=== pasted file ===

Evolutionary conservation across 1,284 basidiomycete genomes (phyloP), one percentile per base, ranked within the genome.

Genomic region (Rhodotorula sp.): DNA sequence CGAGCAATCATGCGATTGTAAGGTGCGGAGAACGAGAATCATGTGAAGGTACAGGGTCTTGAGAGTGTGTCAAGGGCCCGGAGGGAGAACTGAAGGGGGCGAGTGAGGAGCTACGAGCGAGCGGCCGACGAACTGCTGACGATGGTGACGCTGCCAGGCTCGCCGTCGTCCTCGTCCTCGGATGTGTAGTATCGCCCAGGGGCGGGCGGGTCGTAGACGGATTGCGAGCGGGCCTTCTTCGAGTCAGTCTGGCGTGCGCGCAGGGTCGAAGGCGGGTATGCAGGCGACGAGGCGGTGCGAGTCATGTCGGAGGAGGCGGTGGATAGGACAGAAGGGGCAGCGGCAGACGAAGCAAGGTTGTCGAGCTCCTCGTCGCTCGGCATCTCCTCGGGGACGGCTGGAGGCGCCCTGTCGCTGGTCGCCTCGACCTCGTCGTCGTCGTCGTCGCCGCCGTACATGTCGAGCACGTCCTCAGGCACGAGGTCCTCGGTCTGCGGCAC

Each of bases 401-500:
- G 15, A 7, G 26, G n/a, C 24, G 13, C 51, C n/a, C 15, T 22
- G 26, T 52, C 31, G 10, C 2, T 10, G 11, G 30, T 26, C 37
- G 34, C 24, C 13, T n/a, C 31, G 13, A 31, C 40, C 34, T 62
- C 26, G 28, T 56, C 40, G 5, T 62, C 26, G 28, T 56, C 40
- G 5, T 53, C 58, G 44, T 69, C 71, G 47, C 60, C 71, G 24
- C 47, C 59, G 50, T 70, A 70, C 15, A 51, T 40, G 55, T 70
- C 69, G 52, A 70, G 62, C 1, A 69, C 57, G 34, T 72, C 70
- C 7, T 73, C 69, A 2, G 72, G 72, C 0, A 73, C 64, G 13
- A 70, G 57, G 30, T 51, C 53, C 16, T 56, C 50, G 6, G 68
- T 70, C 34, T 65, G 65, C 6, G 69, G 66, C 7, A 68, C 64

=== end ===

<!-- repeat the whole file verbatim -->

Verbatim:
Evolutionary conservation across 1,284 basidiomycete genomes (phyloP), one percentile per base, ranked within the genome.

Genomic region (Rhodotorula sp.): DNA sequence CGAGCAATCATGCGATTGTAAGGTGCGGAGAACGAGAATCATGTGAAGGTACAGGGTCTTGAGAGTGTGTCAAGGGCCCGGAGGGAGAACTGAAGGGGGCGAGTGAGGAGCTACGAGCGAGCGGCCGACGAACTGCTGACGATGGTGACGCTGCCAGGCTCGCCGTCGTCCTCGTCCTCGGATGTGTAGTATCGCCCAGGGGCGGGCGGGTCGTAGACGGATTGCGAGCGGGCCTTCTTCGAGTCAGTCTGGCGTGCGCGCAGGGTCGAAGGCGGGTATGCAGGCGACGAGGCGGTGCGAGTCATGTCGGAGGAGGCGGTGGATAGGACAGAAGGGGCAGCGGCAGACGAAGCAAGGTTGTCGAGCTCCTCGTCGCTCGGCATCTCCTCGGGGACGGCTGGAGGCGCCCTGTCGCTGGTCGCCTCGACCTCGTCGTCGTCGTCGTCGCCGCCGTACATGTCGAGCACGTCCTCAGGCACGAGGTCCTCGGTCTGCGGCAC

Each of bases 401-500:
- G 15, A 7, G 26, G n/a, C 24, G 13, C 51, C n/a, C 15, T 22
- G 26, T 52, C 31, G 10, C 2, T 10, G 11, G 30, T 26, C 37
- G 34, C 24, C 13, T n/a, C 31, G 13, A 31, C 40, C 34, T 62
- C 26, G 28, T 56, C 40, G 5, T 62, C 26, G 28, T 56, C 40
- G 5, T 53, C 58, G 44, T 69, C 71, G 47, C 60, C 71, G 24
- C 47, C 59, G 50, T 70, A 70, C 15, A 51, T 40, G 55, T 70
- C 69, G 52, A 70, G 62, C 1, A 69, C 57, G 34, T 72, C 70
- C 7, T 73, C 69, A 2, G 72, G 72, C 0, A 73, C 64, G 13
- A 70, G 57, G 30, T 51, C 53, C 16, T 56, C 50, G 6, G 68
- T 70, C 34, T 65, G 65, C 6, G 69, G 66, C 7, A 68, C 64